How is MRSA typically treated on an outpatient basis?
If the lesion is purulent (e.g., fluid-filled, has a yellow or white center, is draining pus, etc.), the clinician typically:
1. Drains the lesion.
2. Sends wound drainage for culture and susceptibility testing.
3. Advises patient on wound care and hygiene.
4. Discusses follow-up plan with patient, including the possibility of antimicrobial therapy if incision and drainage don’t work. MRSA skin infections can develop into more serious infections. It is important that the physician discuss a follow-up plan with the patient in case they develop systemic symptoms or worsening local symptoms, or if symptoms do not improve within 48 hours.

What safeguards should physician practices put in place to prevent the spread of MRSA among healthcare workers or patients?
MRSA can survive on some surfaces, like furniture, towels, razors, and athletic equipment, for hours, days or even weeks. It can spread to people who touch a contaminated surface and can cause infections if MRSA gets into a cut, scrape or open wound.

Keeping one’s hands clean is one of the most important steps office staff can take to avoid getting sick and spreading germs like MRSA. Soap and water should be used, if available. After wetting hands and adding soap, scrub hands for at least 20 seconds. If soap and water cannot be accessed, staff and patients should use an alcohol-based hand sanitizer that contains at least 60% alcohol to clean hands. Apply the sanitizer to one hand, rub hands together, covering all surfaces of hands and fingers until hands are dry.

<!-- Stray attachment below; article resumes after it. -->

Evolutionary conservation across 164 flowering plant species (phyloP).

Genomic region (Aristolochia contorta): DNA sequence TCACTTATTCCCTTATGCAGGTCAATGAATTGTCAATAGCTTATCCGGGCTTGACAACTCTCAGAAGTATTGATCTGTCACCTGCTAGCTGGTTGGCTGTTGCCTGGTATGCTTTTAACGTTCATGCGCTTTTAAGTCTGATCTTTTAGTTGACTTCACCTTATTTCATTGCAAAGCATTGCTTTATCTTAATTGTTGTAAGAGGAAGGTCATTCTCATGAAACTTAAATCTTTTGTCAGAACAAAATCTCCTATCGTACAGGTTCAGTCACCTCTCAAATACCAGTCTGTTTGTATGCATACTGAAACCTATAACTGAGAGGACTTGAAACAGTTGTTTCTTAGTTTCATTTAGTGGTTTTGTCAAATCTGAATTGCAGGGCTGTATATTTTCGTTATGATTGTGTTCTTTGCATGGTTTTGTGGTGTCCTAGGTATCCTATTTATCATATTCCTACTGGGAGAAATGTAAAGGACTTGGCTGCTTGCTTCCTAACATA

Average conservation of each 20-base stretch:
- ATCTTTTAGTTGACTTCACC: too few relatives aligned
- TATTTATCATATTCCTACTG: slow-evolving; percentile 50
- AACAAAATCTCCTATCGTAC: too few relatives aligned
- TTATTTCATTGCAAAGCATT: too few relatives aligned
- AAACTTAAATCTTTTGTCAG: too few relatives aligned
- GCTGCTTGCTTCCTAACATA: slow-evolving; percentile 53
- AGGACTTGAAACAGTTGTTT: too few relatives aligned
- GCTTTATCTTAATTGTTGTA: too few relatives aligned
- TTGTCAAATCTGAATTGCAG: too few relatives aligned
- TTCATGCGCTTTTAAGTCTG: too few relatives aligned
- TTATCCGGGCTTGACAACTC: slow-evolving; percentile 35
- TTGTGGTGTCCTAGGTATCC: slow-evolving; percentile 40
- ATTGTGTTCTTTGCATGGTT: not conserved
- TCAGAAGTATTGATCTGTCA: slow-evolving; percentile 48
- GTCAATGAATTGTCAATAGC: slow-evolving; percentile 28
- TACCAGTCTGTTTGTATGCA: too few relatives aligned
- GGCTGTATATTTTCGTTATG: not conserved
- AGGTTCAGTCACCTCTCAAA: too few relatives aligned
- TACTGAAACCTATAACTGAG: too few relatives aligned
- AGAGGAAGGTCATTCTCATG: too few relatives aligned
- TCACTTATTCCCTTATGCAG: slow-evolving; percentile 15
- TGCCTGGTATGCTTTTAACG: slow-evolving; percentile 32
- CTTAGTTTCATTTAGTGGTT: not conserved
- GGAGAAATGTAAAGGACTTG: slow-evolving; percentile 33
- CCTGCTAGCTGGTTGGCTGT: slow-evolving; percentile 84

How can the physician practice clean and disinfect surfaces to prevent MRSA infection?
Cleaners or detergents are products that remove soil, dirt, dust, organic matter and germs (like bacteria, viruses, and fungi). They lift dirt and germs off surfaces so they can be rinsed away with water. Cleaning with a detergent is necessary to remove dirt, which can prevent disinfectants from working. Some disinfectants have a cleaning agent mixed in.

Disinfectants are chemical products that are used to kill germs in healthcare settings. Disinfectants effective against S. aureus are also effective against MRSA. The disinfectant’s label will have a list of germs that the product can kill, along with an Environmental Protection Agency (EPA) registration number.

What should be cleaned to prevent MRSA from spreading?
When cleaning and disinfecting, focus on surfaces that frequently contact people’s bare skin, like desks, chairs, light switches, faucets, remote controls, benches, gym equipment and lockers. In particular, clean any surfaces that could come into contact with uncovered wounds, cuts, or boils. In addition to cleaning surfaces, frequently cleaning hands and keeping wounds covered keeps MRSA from spreading.

Large surfaces, such as floors and walls, have not been associated with the spread of staph and MRSA. There is no evidence that spraying or fogging rooms or surfaces with disinfectants prevents MRSA infections more effectively than the targeted approach of cleaning frequently touched surfaces and surfaces that have been exposed to open wounds.

Primary source: Centers for Disease Control and Prevention, www.cdc.gov/mrsa/

Sidebar:

Best way to prevent a MRSA infection?
• Maintain good hand and body hygiene. Clean hands often, and clean your body regularly, especially after exercise.
• Keep cuts, scrapes, and wounds clean and covered until healed.
• Avoid sharing personal items, such as towels and razors.
• Get care early if you think you might have an infection.